A year into the COVID-19 pandemic, researchers are still scrambling to understand exactly how it attacks and ravages both the body and the mind. While the incredibly infectious and potentially deadly virus primarily wreaks havoc on the lungs, startling statistics and studies, as well as first-hand doctor testimonials, support that it also invades the brain, resulting in a slew of scary symptoms all pointing to one thing: delirium.
Some researchers have dubbed the ICU a “delirium factory” as a result of the “life-threatening brain injuries” patients have suffered as a result of coronavirus. These include six symptoms—mental confusion, hallucinations, seizures, coma, stroke, and paralysis—and medical experts aren’t exactly sure how to treat them. Read on, and to ensure your health and the health of others, don’t miss these Sure Signs You’ve Already Had Coronavirus.
COVID-19 May Cause Brain Damage
A recent study from London’s National Hospital for Neurology and Neurosurgery, has linked the coronavirus to a number of neurological conditions, including delirium, stroke and brain inflammation. Other scientific studies also support claims that coronavirus may cause brain damage. One study from Wuhan, China, published in JAMA, found that 36 percent of patients suffered neurological symptoms—including headaches, changes in consciousness, strokes, and lack of muscle coordination. A smaller case study, published in the New England Journal of Medicine, noted that 84 percent of patients admitted to the hospital with COVID-19 induced acute respiratory distress syndrome (ARDS) suffered similar symptoms—one-third of who suffered from “dysexecutive syndrome”—inattention, disorientation or poorly organized movements in response to commands—even after leaving the hospital.
Another recent study published in JAMA found that coronavirus invades the brain, after an MRI of a coronavirus patient who lost sense of smell detected abnormalities. The majority of coronavirus-related brain damage is limited to severe cases, as most of those involved in the published research were on ventilators.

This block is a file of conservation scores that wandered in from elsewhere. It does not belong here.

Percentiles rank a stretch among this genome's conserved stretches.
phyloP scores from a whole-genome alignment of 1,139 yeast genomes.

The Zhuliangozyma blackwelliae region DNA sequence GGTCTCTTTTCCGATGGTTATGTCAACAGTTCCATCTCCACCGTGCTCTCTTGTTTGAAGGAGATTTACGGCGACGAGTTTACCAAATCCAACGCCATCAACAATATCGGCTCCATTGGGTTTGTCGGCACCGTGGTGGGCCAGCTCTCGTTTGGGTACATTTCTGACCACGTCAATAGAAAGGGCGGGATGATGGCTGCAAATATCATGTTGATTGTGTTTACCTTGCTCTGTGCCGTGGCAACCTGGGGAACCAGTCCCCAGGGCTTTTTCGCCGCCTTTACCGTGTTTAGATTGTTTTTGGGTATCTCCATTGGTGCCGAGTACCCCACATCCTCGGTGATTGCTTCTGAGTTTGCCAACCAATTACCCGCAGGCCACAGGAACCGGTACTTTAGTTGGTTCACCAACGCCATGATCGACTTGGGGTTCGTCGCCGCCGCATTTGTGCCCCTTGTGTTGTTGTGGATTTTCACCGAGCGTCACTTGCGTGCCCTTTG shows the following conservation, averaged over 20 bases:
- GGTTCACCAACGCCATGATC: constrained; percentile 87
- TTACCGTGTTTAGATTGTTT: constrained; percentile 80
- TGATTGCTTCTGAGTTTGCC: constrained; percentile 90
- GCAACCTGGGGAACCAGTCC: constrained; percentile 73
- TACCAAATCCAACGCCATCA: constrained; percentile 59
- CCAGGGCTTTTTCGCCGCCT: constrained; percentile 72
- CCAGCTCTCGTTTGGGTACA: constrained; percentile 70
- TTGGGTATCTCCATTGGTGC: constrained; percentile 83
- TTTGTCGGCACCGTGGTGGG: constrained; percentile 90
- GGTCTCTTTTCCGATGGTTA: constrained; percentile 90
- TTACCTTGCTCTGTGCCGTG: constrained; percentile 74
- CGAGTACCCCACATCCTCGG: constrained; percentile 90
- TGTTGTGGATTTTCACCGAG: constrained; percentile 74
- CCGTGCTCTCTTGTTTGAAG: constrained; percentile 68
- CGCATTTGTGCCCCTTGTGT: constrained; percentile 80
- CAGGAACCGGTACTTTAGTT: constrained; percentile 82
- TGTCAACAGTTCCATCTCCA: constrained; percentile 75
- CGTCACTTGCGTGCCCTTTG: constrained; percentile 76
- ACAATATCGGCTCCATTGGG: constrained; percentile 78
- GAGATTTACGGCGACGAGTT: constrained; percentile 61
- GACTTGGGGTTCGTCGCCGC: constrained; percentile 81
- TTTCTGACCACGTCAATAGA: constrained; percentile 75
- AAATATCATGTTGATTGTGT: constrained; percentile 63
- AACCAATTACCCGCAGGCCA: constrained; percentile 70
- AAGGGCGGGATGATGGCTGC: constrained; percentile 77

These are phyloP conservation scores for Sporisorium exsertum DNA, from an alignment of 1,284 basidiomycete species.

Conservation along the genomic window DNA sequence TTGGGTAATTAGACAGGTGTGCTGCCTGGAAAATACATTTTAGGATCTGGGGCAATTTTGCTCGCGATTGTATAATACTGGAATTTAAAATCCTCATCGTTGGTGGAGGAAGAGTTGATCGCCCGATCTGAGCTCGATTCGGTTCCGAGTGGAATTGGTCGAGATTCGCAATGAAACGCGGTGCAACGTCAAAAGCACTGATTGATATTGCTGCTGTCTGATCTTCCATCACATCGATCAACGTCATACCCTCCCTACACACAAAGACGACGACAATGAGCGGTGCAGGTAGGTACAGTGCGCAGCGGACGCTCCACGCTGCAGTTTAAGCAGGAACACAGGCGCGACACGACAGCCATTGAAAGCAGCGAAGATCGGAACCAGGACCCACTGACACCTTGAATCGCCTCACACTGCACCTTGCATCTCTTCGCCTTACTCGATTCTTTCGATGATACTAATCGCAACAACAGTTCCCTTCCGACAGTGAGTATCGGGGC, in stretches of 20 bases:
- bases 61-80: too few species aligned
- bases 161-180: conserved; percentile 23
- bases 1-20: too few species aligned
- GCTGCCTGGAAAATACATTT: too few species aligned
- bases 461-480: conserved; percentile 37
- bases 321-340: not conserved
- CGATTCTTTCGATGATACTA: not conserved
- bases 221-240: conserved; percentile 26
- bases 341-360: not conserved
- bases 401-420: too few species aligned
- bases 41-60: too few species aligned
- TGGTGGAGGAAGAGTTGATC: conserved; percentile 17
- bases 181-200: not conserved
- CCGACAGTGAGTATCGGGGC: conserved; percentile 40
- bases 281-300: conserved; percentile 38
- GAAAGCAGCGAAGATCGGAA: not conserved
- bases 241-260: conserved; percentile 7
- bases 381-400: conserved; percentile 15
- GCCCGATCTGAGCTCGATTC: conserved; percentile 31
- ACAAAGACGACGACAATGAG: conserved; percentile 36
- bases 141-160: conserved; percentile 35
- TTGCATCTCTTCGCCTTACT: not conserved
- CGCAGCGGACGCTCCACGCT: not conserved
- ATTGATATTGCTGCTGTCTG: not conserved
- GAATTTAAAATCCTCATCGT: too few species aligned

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No Treatment Yet
While they have established a connection between brain damage and the virus, researchers are still unsure exactly how exactly it is occurring. “Right now, we actually don’t know enough to say definitely how COVID-19 affects the brain and nervous system,” Sherry Chou, MD, an associate professor of critical care medicine, neurology and neurosurgery at the University of Pittsburgh School of Medicine, who is leading an international study of neurological effects of the virus, told Kaiser Health News. “Until we can answer some of the most fundamental questions, it would be too early to speculate on treatments.”
In the paper that coined the “delirium factory” term, published in the medical journal Critical Care, the authors hypothesized a number of possibilities. “In patients with COVID-19, delirium may be a manifestation of direct central nervous system (CNS) invasion, induction of CNS inflammatory mediators, a secondary effect of other organ system failure, an effect of sedative strategies, prolonged mechanical ventilation time, or environmental factors, including social isolation,” they wrote.
While doctors would normally make neurological complications a priority, the virus complicates everything from initial diagnosis to treatment options. For example, some patients are too sick to travel across the hospital for an MRI and doctors are concerned about contaminating equipment or infecting other healthcare workers. “Our hands are much more tied right now than before the pandemic,” said Dr. Chou. Kevin Sheth, MD, a professor of neurology and neurosurgery at the Yale School of Medicine, added that strokes can also go unnoticed, especially when patients are heavily sedated.
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Other Elements Contribute to Mental Decline
In the Critical Care paper, researchers point out that it isn’t the virus alone responsible for potential brain damage of coronavirus patients. “The further elements of human isolation, extended time away from family and other loved ones, and other elements of care all form what could be construed as a delirium factory that medical teams must address,” they write. In addition to continuing to research the brain-coronavirus connection and improving treatment options, they urge the importance of “whole person care” in order to minimize the overall damage.